• Liora Schultz

    Liora Schultz

    Clinical Assistant Professor, Pediatrics - Hematology & Oncology

    BioI am currently postdoctoral research fellow pursuing immunotherapy research in the oncology department at Stanford University. My clinical training as a pediatric hematology oncology fellow at Memorial Sloan Kettering Cancer Center highlighted the desperate need for novel therapeutic options for a subtype of aggressive pediatric leukemia, Acute Myeloid Leukemia (AML). Despite our best standard of care for AML, long term survival rates range from 50-60% with an unacceptably high relapse rate of 40%. The urgent need for novel treatments inspired me to pursue a research project in adoptive immunotherapy, genetically modifying Tcells to express artificial T cell receptors, termed chimeric antigen receptors (CARs), that target AML specific antigens. In parallel to my clinical training, I constructed an AML specific CAR and demonstrated its ability to redirect T cell function mediating eradication of AML cells. As the field of CAR therapy rapidly advances, novel methods to optimize this therapeutic modality are imperative. To this end, supported by research demonstrating superior antitumor function of naïve derived effector T cells compared to central memory derived effector T cells, I am investigating whether preferential modification of naïve T cells to express CARs will generate a T cell subpopulation with increased efficacy. Consolidating my clinical and research experiences within highly academic institutes allows me to synthesize my pursuit of scientific rigor and commitment to the field of oncology, with a mission to achieve productive research and translatable results.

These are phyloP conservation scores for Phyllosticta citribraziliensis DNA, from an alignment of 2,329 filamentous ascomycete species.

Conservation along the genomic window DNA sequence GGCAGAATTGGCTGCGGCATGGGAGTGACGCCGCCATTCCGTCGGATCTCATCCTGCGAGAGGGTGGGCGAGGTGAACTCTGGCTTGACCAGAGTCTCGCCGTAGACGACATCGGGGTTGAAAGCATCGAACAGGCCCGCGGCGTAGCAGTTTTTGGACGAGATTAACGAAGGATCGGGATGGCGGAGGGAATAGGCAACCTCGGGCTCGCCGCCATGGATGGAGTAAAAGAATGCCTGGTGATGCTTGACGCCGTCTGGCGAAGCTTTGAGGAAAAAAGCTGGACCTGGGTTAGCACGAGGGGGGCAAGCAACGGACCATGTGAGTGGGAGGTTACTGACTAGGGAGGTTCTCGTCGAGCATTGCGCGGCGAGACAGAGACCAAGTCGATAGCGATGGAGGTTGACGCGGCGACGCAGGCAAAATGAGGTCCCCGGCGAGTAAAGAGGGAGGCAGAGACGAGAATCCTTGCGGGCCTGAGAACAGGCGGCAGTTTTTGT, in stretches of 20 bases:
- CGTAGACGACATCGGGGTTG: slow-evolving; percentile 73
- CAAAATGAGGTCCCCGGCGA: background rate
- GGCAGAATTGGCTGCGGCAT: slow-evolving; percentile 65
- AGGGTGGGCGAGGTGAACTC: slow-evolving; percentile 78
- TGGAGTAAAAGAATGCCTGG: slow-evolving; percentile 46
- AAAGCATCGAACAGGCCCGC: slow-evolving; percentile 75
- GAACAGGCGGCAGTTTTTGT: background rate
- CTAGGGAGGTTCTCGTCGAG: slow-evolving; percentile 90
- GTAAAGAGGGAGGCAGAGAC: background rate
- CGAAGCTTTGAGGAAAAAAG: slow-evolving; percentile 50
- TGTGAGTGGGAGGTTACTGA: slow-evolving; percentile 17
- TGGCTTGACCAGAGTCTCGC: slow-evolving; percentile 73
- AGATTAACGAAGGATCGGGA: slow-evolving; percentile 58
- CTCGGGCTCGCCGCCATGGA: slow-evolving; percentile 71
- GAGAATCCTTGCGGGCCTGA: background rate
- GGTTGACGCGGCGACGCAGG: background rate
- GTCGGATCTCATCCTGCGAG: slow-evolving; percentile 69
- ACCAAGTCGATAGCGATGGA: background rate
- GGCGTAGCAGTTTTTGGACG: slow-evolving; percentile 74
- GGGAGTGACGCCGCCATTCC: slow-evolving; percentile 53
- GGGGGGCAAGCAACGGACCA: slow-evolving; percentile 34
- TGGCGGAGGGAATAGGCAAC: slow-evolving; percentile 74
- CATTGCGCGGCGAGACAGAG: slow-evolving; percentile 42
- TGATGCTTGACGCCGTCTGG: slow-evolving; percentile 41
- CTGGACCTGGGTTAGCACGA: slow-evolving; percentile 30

• Judith Shizuru

    Judith Shizuru

    Professor of Medicine (Blood and Marrow Transplantation and Cellular Therapy) and of Pediatrics (Stem Cell Transplantation)

    Current Research and Scholarly InterestsTransplantation of defined populations of allogeneic hematopoietic cells. Specifically, the way in which hematopoietic cell grafts alter antigen specific immune responses to allo-, auto- and viral antigens. The cellular and molecular basis of resistance to engraftment of allogeneic hematopoietic stem cells.

  • Melody Smith, MD, MS

    Melody Smith, MD, MS

    Assistant Professor of Medicine (Blood and Marrow Transplantation and Cellular Therapy)

    BioDr. Smith is a board-certified, fellowship-trained medical oncologist and hematologist. She is an assistant professor in the Department of Medicine, Division of Blood & Marrow Transplantation and Cellular Therapy.

    She is a physician-scientist who conducts extensive research. She completed a fellowship at the National Institutes of Health (NIH) in the Clinical Research Training (now, the Medical Research Scholars) Program and she was a post-doctoral researcher at Memorial Sloan Kettering Cancer Center. Her research focuses on studies evaluating strategies whereby donor T cells can be administered to improve outcomes following blood and marrow transplant. Specifically, she studies novel treatment strategies using chimeric antigen receptor (CAR) T cell therapy.